.. I am - thanks to the purchase of a new Aeron office chair.
The Aeron really is the Rolls Royce of office chairs - the sort of chair that if you need to ask what the price is you probably can't afford it!
A few years ago I decided to treat myself to an ergonomically designed chair, and went to an expensive specialist ergonomically designed office store behind Oxford Street to get advice. After an hour long indoctrination exercise, booked by appointment, I'd chosen my chair - a Plus 562 from a Swedish company called Hoganasmobler (with some funny accents over some of the characters!).
From memory, it cost not far off £1000 - presumably the cost of having a one hour 'consulting' session before purchasing, and to help cover the high rental charges of a large (but empty of customers) store in an upmarket area of town.
Alas by the time the wretched thing was delivered I couldn't remember how best to set it up, other than remembering that my upper legs needed to naturally sit parallel to the ground when my feet were flat firmly on the ground.
The flimsy leaflet that came with the chair wasn't much help in working out how to best set it up, and the chair was extremely uncomfortable to sit in - so much so that when I received a VAT inspection visit the inspector spent barely 5 seconds in it before jumping out and complaining 'I can't sit in that'. Heh, maybe my experiences with the chair have not all been bad, after all ;-))
Earlier this year I was suffering back pain which meant that in my down time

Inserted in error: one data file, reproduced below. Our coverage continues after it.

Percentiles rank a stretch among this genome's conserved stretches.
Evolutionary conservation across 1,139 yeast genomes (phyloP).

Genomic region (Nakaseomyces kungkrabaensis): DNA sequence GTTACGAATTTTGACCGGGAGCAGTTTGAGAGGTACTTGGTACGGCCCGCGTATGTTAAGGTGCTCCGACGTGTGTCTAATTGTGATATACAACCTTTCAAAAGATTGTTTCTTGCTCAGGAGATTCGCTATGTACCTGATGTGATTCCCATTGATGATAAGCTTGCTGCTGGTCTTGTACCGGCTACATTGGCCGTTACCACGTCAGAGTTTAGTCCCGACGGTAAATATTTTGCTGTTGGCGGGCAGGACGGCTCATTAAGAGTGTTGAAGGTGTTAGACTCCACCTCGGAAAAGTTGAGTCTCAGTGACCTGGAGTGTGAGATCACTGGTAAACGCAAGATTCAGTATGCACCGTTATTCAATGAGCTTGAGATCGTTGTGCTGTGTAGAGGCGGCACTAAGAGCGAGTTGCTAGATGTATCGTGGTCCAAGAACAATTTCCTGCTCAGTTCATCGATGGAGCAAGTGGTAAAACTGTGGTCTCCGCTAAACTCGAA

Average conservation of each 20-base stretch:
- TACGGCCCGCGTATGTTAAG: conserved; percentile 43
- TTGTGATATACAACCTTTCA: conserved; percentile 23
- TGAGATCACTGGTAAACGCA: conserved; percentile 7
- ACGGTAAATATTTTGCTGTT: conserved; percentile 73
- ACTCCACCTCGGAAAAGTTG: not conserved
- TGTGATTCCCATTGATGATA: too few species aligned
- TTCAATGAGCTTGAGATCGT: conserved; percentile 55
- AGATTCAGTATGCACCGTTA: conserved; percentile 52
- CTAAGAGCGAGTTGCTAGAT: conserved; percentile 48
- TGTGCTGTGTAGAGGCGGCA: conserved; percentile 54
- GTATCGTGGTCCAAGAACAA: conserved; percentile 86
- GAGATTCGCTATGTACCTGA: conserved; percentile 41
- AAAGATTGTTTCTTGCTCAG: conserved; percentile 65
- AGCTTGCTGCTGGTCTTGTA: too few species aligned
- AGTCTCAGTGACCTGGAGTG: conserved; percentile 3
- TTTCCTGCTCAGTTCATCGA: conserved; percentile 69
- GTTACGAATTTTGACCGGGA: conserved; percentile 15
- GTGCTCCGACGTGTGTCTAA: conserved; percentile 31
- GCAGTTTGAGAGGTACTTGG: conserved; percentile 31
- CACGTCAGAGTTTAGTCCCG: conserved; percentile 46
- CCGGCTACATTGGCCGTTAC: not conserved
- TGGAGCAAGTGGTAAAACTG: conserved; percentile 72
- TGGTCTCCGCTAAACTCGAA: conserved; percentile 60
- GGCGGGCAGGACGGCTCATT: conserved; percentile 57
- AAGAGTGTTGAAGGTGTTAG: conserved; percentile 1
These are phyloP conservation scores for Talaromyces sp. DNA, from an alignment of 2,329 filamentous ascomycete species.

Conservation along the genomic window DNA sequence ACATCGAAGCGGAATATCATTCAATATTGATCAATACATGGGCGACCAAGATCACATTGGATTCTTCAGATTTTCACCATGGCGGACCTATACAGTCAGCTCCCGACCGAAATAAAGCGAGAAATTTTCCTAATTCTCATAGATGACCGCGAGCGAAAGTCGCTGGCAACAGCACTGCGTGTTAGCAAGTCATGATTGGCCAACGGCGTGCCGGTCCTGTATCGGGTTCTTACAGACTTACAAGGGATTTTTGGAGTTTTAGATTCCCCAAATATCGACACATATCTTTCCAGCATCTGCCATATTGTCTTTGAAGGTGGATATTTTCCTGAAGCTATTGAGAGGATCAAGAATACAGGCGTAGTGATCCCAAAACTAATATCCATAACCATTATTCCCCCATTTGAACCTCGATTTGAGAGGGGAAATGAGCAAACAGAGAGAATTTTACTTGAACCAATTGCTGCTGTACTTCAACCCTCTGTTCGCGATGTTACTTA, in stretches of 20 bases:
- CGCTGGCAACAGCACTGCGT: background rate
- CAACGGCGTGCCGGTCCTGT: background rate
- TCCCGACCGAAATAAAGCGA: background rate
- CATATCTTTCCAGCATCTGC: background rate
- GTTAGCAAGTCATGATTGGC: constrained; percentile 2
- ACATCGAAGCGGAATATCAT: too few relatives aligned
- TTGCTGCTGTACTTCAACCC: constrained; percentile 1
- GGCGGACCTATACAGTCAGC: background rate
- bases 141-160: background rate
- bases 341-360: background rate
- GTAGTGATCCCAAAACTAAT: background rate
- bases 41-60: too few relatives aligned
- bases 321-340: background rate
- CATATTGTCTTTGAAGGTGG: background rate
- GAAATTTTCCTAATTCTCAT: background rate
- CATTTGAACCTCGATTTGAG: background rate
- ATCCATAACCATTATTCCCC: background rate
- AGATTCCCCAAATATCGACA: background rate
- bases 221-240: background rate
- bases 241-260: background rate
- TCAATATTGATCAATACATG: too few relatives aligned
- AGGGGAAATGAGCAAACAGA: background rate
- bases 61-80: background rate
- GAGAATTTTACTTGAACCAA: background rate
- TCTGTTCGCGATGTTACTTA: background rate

at home the last place I wanted to be was in my office doing stuff on the PC. I assumed this was a problem with my chair at work, but when I went to work in Ireland the problems miraculously went away - until, typically, the Sunday afternoons when I returned to the UK and spent the Sunday morning in my home office typing up emails and printing out invoices. Clearly it was the specially designed ergonomic chair that was the problem!
To add insult to injury the fabric on the main seat and both arms (I don't even use the arms!) quickly wore away, exposing nasty yellowy foam - I'd expected more from an office chair costing many hundreds of pounds. I guess the salesperson just saw me coming!
With several weeks of studying/working from home ahead I decided I needed to do something about my office furniture and previous experience with an Aeron chair at Ford Motor Company, together with recommendations from colleagues pointed to this being what was required.
Luckily in London, or at least within the M25, there is a service called Fast Aeron that will deliver the chair at a designated time and date within 48 hours, and set the chair up for you as well as instructing you in how to adjust and use it. Alas the main reason for using them (weekend deliveries) went sour (they accept the appointment, but then phone you to say they can't do those dates), but other than that the experience was very positive - as it should be given the exorbitant asking price. Don't get me wrong it's a great chair, but the cost of producing the chair bear no relation to the asking price. When you've got a niche, reputable product I guess you can get away with charging the earth.
So far I'm loving the chair, although time will tell how long the fabric on this one will last - the guarantee period is only 3 years so I'm nervous as to whether this will go the same way as its predecessor with regard to normal wear and tear. But, touch wood, using it's a pleasure compared to the painful chair I used to have to sit in.
Yesterday's Useful Links
Concurrency and the Impact on Reusable Libraries (aka 'The Lock Cookbook') by Joe Duffy (found via Mike Taulty's blog).
MIX UK Conference Sessions - videos from the technical conference in London which I attended a few weeks ago.
Project Codename 'Astoria' - Microsoft takes a REST - information on Microsoft's upcoming product to expose data as a data service that can be consumed by web clients (a web data access layer to your database!)
New LINQ to SQL labs from InnerWorkings - training labs (relatively cheap to purchase) from InnerWorkings on the new LINQ to SQL functionality coming with .NET 3.5 and Visual Studio 2008.